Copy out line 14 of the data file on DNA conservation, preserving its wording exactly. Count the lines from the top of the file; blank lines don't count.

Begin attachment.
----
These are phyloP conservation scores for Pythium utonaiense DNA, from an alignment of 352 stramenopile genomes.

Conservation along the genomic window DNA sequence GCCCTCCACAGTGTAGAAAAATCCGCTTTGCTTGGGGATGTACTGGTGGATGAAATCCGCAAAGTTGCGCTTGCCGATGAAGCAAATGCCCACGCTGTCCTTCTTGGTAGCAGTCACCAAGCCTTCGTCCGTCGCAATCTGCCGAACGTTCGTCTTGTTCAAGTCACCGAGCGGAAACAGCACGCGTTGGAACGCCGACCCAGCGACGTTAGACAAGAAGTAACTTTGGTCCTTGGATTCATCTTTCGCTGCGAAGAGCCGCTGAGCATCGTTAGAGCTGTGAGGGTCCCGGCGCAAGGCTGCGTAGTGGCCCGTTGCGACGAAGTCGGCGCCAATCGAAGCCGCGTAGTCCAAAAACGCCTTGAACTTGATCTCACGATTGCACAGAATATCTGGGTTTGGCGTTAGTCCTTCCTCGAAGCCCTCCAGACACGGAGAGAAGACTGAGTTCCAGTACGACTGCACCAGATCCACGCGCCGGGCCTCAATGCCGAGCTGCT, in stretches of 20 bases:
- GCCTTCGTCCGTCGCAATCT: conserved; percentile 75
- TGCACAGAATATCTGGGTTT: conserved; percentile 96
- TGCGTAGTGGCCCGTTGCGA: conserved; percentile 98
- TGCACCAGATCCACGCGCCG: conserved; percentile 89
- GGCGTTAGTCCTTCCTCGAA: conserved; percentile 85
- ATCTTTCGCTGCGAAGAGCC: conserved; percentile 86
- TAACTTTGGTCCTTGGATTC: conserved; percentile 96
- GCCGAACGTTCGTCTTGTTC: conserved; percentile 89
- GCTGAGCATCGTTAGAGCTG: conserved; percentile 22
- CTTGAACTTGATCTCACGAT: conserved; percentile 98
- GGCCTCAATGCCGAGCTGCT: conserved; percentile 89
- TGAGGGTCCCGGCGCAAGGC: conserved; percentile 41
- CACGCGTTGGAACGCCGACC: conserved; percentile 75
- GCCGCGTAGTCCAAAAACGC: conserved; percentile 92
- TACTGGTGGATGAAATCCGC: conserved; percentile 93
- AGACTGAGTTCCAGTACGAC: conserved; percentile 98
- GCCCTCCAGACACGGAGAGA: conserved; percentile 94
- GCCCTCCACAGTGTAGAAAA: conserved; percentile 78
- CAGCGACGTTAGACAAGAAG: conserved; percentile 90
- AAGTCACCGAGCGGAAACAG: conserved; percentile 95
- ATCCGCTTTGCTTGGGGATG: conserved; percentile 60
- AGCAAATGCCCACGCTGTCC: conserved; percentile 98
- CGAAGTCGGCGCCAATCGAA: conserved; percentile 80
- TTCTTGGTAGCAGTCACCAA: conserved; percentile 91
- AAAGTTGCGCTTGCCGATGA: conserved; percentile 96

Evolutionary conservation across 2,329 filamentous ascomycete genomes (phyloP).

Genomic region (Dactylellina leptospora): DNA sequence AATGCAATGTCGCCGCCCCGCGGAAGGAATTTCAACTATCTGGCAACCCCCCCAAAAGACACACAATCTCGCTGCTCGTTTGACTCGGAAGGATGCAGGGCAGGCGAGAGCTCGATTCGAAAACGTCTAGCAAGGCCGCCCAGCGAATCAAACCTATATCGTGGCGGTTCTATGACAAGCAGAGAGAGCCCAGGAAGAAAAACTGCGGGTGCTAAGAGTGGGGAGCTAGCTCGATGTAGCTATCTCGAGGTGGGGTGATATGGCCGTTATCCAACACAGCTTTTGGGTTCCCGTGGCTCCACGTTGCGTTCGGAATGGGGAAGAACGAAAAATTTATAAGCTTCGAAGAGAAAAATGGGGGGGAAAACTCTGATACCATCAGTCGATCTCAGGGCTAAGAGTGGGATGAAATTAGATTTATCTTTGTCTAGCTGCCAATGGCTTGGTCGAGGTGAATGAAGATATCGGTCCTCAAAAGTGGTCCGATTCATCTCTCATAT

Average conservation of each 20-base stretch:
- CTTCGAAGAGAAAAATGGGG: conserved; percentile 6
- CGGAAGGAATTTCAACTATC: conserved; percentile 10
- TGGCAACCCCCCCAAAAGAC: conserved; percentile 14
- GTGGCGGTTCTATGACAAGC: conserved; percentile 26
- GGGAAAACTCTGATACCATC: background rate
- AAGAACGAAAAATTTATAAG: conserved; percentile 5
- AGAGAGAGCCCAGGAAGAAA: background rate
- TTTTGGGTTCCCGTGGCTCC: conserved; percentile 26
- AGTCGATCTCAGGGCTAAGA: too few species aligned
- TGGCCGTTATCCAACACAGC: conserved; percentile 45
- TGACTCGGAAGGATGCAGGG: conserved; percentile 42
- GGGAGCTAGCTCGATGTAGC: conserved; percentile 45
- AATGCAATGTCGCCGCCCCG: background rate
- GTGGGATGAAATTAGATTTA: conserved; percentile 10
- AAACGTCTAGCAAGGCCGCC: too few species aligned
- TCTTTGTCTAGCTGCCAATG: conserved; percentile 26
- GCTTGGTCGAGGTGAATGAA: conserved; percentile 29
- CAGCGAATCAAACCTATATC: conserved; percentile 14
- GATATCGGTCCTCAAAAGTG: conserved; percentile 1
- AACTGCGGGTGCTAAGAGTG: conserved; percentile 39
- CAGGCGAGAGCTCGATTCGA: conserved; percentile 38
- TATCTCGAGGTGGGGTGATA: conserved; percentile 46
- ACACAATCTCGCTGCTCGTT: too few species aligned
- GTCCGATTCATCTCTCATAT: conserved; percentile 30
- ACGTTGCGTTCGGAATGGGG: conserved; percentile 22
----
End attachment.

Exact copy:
- TGAGGGTCCCGGCGCAAGGC: conserved; percentile 41